Interview With Podcast NYC Creator, Rob Safuto

Podcast-NYC-Interview.jpgAs promised in my last post about iMusic Flow, an interview with its architect, Rob Safuto of Podcast NYC, follows below. Rob’s a blogging, podcasting, and videocasting machine, as well as a indie music (and general media) guru. Check it out: Rob, you’re one of the busiest guys I know. I now count seven podcasts, two video casts, and a blog. Is there anything I’m missing? How in the world do you do it all? I sleep a little bit less and I watch a lot less television. I actually have two blogs. I have a blog about Marriott Hotels called Red Room Chronicles. I also co-produce a podcast called Brother Love Notes with a NYC based musician. How was the Podcast NYC media conglomarate born? Which “channels” seem to be the most popular? Podcast-NYC-Rob-RecordingI heard about podcasting through an article in USA Today in February. I knew it was going to be something big and as a creative person I knew that I needed to be a part of it. I started by creating a blogger blog for Podcast NYC. I put a few different types of podcasts on there including music and talk. I submitted the feed to the folks at iPodder and they got back to me and told me that they couldn’t categorize what I was doing. So then I thought about creating different channels. Thus, Podcast NYC was born. By far, my New York Minute podcast is the most popular thing that I’m doing. It’s an audio and video podcast that aims to be a multimedia guide to the city. I cover a diverse range of topics without bowing to the pressure to try do too much with each episode. The city is an incredibly interesting place, I know it very well and my goal is to bring a little bit of it to the show’s consumers each time I put one out. The response has been enthusiastic to say the least. I’ve gotten feedback from the U.S. and all over the world. The podcast was featured on the front page of iTunes and briefly held a spot in the top 100. I have at least 2500 regular subscribers and those numbers are growing weekly. Some shows have had nearly 5000 downloads. The next most popular channel would be my Alley Cuts music show which focuses on one band for each episode. The Alley Cuts podcast is also played regularly on KYOU radio so artists get really good exposure and usually sell a few CDs as a result of each show. How do you see the independent and unsigned music industry evolving, in terms of how artists find new audiences and gain new exposure? The recent developments with podcasting will change things big time. Things are already changing. Established mainstream music entities like Sub Pop Records and BMI are embracing podcasting along with thousands of people who are creating music oriented podcasts. So independent artists now have many new channels for promoting their art. And the producers of all of these new channels are very eager to play unsigned artists. That’s a huge change from 18 months ago when musicians sent CDs into the black hole of radio stations, mainstream publications and major record labels. How many more bands will start up or keep on going just because they know that they’ll finally have a real opportunity to reach a captive worldwide audience? You’ve been digging into the very, very deep New York City music scene — what have you found? How do you decide which acts to follow and which bands to feature? It’s kind of scary actually. LOL Just kidding. It’s been amazing. I’ve found a ton of quality music. I’ve found many talented musical artists committed to giving it their best shot even in the face of potential failure. I’ve also met a lot of nice people. The musicians I’m connecting with are open to trying anything new to get the word out and always greatful for the opportunity. I try to follow the acts that seem to be doing alot for themselves. The ones who have websites, are marketing a CD and are playing live shows are the ones who need the exposure the most. No matter what though, I do my best to feature at least one track from each artist somewhere within my podcast feeds. You recently started the new video cast, Get Your Flow. How did it start, and what’s it all about? Podcast-NYC-Rob-InterviewingWhen Steve Jobs announced the video iPod I considered that a call to action. Someone’s got to feed all those iPods, right? I knew that there would be a great demand for video media via podcast as a result of this new product. And I’ve been thinking that it would be cool to bring people from around the world into these clubs and have them experience live music from New York City. So I dropped an email to an artist who was playing a gig the next week. We shot the first episode, production hiccups and all, then I busted my butt to get some kind of a site up along with a proper podcast feed. Mission accomplished. We’ve got five shows in the can and four more planned by the end of this month. I like to call Flow, music liberated. That’s because the mission of flow is to break new artists and cut loose live shows that most people would not see or here. It’s a video podcast with two shows planned. Flow: On Location is the part where we film and interview bands. Flow TV is another show where we want to play independently produced music videos and clips submitted by artists. Then there’s Flow Audio. That includes 128 kps simulcasts of each video show and another show called Flow Music Mix which will be 30 minutes of random unsigned artists in various genres. What other projects do you have going on, and plans do you have for the future? How do you see PodcastNYC evolving? How do you see the art of podcasting and videocasting evolving? I’ve got the Brother Love Notes project that I mentioned earlier. So I’m working with Brother Love, who has found himself in the number one spot on the podsafe music network for the last few months. We’re doing a monthly podcast using both audio and video that documents the story of an independent artist on the rise. It’s great fun and it’s a great marketing tool for a musician to do something like that. Podcast NYC will be changing in 2006. I think I’m going to be scaling back to focus more on the city and music. The other channels will still be there but they won’t have as much new content. That’s okay because when the new content does appear it will be special. I’d like to work more with folks who are interested in bringing different aspects of the city to the podcast audience in audio or video form with other people being the content producers and Podcast NYC being the portal for the delivery of those podcasts. All I can say about the evolution of podcasting and videocasting is that they are both going places. Anyone who is afraid that video will completely trump audio should forget that notion. People have much more of an opportunity to listen to programs then they do to watch. You can listen while driving. You can listen while jogging. You can listen while walking down the street. And so on. So there will continue to be a demand for compelling audio content. We’ll see more major companies using podcasting as a marketing channel. We’ll see podcast aggregation networks like PodShow who will gather large numbers of podcasters as a way to present advertisers with a way to reach a large podcast audience. And there will be a ton of businesses popping up to support podcasters and help them to improve the ease of creatio, distribution and marketing for their podcasts. I was at the Portable Media and Podcast Expo last month and I saw the beginning of a very big wave. Video podcasting is very interesting because it’s going to make a splash in it’s own right. We’re already seeing major companies dealing with Apple’s iTunes music store to fill the vacuum. NBC Universal announced a deal today that will give iTunes users access to a variety of older programs for a fee. So major players will be in the mix, but independently produced video shows will make a showing and don’t be surprised if some of those shows become wildly popular. The right tools are popping up as well. is great and has free hosting for videos. The latest Quicktime compression codecs allow people to squeeze videos down to sizes that are palatable for uploading, downloading and streaming. And of course, high speed internet is spreading as fast as people can get connected to the cables. I understand you’re a musician yourself. What kind of music do you record, and what equipment do you use? Is there anything we can listen to? I’m a hobbyist and wouldn’t put myself in the same league as the artists that I put on my podcasts. I’ve been playing guitar, singing and writing music for 16 years now. I’ve experimented with computer based recording for the last decade, trying to do the very most with very little. Most of what I write and record is straight up pop or rock. I have a Yamaha electric guitar, a Peavey Bass and a couple of acoustic guitars. I run those through a little box that boosts the signal into an Indigo IO card that plugs into my laptop. Sometimes I use a Korg effects processor for the guitar parts. Vocals go through the same setup via my trusty Shure SM58 mic. I mix in some live drums samples for tracks that have drums. And it all gets recorded via a piece of software called Magix Music Studio. I’ve put my music in my podcasts and I’ve had it up on my website for a long time. I’ve been doing some house cleaning lately so you can find one track here and a few more on the Podsafe Music Network here. Any other thoughts you’d like to share with GarageSpin readers, or unsigned artists seeking rockstardom? The best advice that I can give is to treat a musical career like a legitimate business. Be very professional. Learn about all the outlets and get exposure via those outlets. Take the intiative to contact podcasters and bloggers instead of wasting time trying to get played on tradional radio. Radio stations have so many restrictions and tight formats that it’s not worth the effort. Finally, play live everywhere that you can. Oh and you can listen to my free three part series on musicians and podcasting. Start here and the other two installments follow it on the website. Rob, again, thanks for your time. We look forward to watching PodcastNYC advance, and will continue to enjoy independent music from NYC. Thank you Mike for giving me some space to give my opinions and let folks know what I’m doing in podcasting. ***** If you have questions about NYC, indie music, podcasting, video casting, or life in general, you can reach him at You can also check out his many medua outlets at Podcast NYC. Thanks to Andy Kropa for the photos of Rob above (he’s the guy holding the iRiver, interviewing Brother Love at Arlene’s Grocery.) ]]>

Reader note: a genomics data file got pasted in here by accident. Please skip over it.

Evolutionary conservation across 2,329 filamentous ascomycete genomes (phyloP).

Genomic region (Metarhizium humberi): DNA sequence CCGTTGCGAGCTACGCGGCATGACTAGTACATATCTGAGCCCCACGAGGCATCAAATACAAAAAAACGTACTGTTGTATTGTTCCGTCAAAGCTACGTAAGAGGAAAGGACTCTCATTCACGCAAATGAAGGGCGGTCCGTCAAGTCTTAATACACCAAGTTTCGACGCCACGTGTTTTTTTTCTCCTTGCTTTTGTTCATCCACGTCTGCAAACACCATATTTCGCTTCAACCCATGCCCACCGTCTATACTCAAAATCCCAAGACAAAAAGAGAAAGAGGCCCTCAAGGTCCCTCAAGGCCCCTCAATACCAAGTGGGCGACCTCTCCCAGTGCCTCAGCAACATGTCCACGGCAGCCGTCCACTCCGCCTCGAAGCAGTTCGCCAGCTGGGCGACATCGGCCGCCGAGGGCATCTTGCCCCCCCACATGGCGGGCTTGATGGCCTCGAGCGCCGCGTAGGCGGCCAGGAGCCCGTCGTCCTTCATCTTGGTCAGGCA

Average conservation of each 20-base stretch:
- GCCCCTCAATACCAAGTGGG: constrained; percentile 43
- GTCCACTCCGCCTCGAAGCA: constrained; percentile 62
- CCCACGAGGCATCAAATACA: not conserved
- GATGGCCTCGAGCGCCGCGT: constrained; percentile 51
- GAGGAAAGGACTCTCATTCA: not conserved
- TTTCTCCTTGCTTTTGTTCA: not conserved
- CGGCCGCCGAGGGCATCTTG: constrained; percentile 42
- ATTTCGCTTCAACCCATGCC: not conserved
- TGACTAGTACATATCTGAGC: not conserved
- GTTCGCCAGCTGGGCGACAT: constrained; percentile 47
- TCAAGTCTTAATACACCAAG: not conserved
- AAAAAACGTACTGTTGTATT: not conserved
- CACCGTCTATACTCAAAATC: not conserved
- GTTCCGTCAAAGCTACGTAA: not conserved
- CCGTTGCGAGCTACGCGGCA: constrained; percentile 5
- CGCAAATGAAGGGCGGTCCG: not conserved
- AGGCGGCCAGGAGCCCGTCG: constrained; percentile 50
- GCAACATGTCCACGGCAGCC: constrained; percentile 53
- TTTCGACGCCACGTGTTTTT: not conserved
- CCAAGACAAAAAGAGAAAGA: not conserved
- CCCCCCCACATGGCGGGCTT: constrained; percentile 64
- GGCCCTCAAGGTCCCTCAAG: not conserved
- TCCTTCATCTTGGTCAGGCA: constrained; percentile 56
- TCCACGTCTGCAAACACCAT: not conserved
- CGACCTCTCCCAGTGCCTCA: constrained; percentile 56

One response to “Interview With Podcast NYC Creator, Rob Safuto”

  1. Manjit Avatar

    Bruce, you can do what I did go to skype and rent a number its very cheap and inetrgrates into spreaker very well giving you a call in number directly to your computer and thus makes your callers on the air with you when they call in THANKS SPREAKER for giving my website a voice finally

Leave a Reply

Your email address will not be published. Required fields are marked *